Thursday, May 5, 2011


The vast majority of Bible narratives occur in the hills, from the Galilee in the north, down through Samaria to Jerusalem and Bethlehem. “There is some rainfall (above 24 in.). The nights are cool in summer, cold in winter, when frost and snow are unusual but not unknown” (George Cansdale 1970, 27). The forests that once covered these hills are mentioned in stories of David. His son Absalom was killed in a forest, when his long hair caught on the branches of the trees. At one time, the region was alive with wild animals, which found plenty of grazing land, as well as fruits and nuts from the variety of trees.

The rock formations in the sandstone provide many holes and clefts that have served as homes to humans and beasts throughout the centuries. This was an excellent hiding place for David when he was fleeing Saul, and it was later used to shelter the Zealots and outlaws in Jesus’s day.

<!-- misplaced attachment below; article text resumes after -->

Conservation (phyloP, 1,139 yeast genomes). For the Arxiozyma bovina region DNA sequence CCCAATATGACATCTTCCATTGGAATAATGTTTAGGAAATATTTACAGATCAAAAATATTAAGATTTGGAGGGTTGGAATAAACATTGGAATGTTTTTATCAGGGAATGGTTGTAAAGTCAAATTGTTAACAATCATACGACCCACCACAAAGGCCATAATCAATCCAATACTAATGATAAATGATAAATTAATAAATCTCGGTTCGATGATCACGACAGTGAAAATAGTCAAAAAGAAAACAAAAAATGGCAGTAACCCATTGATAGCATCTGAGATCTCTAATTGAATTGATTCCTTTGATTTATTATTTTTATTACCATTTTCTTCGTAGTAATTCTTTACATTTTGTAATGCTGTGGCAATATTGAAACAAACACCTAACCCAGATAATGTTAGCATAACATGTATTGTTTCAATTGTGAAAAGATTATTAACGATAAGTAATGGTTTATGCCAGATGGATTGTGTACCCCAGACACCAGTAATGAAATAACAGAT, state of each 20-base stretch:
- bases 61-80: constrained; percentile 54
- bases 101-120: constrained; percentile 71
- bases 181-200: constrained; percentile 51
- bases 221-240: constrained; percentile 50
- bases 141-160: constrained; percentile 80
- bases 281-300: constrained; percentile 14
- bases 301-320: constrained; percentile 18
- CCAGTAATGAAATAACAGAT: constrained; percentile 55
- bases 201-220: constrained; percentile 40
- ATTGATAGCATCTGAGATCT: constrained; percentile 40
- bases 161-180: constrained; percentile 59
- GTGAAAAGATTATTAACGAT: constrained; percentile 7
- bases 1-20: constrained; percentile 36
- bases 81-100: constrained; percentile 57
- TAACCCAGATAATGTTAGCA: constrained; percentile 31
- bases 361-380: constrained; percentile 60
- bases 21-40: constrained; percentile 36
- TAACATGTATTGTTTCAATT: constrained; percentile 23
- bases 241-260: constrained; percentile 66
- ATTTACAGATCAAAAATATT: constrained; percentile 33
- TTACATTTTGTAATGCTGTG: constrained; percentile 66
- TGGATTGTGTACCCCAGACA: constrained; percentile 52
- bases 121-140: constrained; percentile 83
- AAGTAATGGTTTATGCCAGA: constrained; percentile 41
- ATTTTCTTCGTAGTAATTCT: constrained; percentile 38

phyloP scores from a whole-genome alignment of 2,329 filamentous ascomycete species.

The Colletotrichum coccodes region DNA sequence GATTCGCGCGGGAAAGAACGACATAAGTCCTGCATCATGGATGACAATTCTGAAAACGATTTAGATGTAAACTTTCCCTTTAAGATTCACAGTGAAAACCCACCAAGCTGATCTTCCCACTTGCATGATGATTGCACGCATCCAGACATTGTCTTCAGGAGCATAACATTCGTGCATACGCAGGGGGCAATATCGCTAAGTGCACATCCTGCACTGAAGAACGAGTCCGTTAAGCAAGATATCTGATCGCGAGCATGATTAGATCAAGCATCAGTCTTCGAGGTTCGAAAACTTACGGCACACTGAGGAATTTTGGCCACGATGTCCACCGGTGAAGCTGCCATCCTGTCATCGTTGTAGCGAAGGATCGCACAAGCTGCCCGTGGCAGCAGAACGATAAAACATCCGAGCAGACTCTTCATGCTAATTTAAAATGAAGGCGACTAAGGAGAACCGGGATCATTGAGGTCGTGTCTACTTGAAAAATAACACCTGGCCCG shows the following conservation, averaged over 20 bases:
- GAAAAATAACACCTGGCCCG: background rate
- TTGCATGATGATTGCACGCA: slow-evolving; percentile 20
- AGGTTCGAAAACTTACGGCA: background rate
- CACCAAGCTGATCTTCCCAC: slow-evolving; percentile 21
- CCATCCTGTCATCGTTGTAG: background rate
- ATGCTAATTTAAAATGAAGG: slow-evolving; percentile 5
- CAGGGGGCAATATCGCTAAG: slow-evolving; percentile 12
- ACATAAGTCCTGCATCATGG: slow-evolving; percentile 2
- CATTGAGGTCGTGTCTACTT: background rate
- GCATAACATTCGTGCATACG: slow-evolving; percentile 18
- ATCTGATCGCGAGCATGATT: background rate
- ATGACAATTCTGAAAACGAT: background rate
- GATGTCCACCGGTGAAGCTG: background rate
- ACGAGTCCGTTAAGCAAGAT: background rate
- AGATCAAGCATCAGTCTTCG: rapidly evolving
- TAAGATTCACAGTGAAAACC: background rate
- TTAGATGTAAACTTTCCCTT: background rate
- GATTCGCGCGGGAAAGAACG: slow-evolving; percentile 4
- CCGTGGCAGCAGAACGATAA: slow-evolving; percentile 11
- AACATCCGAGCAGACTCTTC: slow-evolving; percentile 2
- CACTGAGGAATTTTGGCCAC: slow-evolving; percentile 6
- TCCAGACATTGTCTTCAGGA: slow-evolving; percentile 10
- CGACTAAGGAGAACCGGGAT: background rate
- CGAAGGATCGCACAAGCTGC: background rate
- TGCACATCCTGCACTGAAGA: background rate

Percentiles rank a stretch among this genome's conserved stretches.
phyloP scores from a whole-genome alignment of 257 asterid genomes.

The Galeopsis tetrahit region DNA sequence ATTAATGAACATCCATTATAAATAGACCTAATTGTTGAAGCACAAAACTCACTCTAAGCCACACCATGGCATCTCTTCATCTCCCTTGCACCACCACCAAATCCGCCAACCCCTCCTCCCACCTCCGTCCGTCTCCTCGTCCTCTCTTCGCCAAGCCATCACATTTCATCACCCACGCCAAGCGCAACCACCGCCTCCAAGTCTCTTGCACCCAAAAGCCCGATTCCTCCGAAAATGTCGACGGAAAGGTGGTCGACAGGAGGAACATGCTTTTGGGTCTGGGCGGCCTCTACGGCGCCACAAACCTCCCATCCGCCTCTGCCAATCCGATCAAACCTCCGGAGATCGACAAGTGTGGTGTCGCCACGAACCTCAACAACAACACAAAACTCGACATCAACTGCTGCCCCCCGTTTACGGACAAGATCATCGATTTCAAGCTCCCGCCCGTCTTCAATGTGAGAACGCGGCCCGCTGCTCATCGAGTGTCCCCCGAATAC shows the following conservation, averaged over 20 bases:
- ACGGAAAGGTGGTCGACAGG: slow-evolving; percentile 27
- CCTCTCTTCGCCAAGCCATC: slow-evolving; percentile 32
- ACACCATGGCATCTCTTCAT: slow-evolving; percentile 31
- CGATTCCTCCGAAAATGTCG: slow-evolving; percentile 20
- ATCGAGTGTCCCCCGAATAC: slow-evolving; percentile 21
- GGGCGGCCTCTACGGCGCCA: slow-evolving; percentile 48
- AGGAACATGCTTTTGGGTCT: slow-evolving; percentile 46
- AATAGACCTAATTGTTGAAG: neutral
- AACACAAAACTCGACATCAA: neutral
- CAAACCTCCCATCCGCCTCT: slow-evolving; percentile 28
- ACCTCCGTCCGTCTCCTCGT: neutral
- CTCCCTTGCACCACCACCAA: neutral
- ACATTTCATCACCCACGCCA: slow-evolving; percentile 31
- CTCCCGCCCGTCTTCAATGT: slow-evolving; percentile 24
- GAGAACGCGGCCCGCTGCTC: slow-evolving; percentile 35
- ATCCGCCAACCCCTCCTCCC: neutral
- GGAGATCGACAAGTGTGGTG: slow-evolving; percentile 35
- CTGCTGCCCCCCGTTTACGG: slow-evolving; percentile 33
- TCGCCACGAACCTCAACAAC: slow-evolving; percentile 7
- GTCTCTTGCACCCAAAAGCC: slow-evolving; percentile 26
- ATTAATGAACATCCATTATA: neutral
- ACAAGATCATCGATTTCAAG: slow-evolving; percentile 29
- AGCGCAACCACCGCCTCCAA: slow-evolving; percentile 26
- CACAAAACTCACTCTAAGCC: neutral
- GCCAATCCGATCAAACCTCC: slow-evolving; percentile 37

Galilee, the home of Jesus and his disciples, is north of the Plain of Esdraelon. The upland ranges of the hills here “stretch away northward, gradually rising as they come nearer to the high mountains of Lebanon. They rise in a series of steps, with scarp edges, facing generally south or south-east. The lower steps in the ‘staircase’ were and are fertile basin lands, separated from each other by barren limestone edges. In the time of Jesus, these basins were known for their grain, fruit and olives. They formed a prosperous, well-populated area. But the higher steps rise to a bleak and windswept upland. This is isolated and infertile, and lacks the forests of the higher mountain slopes farther north” (Pat Alexander, Eerdman ’ s Family Encyclopedia of the Bible, 6–7). This was sometimes divided into the Lower and Upper Galilee, with the northern section often under foreign control.

Galilee was a busy region, crossed by the great trade routes, bringing many strangers with news of the outside world; a mixed community with fishermen casting their nets on the Sea of Galilee and farmers tilling the soil of their fertile farmlands. It was full of people who were more racially mixed than in the Jerusalem region, and considered hayseeds by these city-dwellers.

No comments: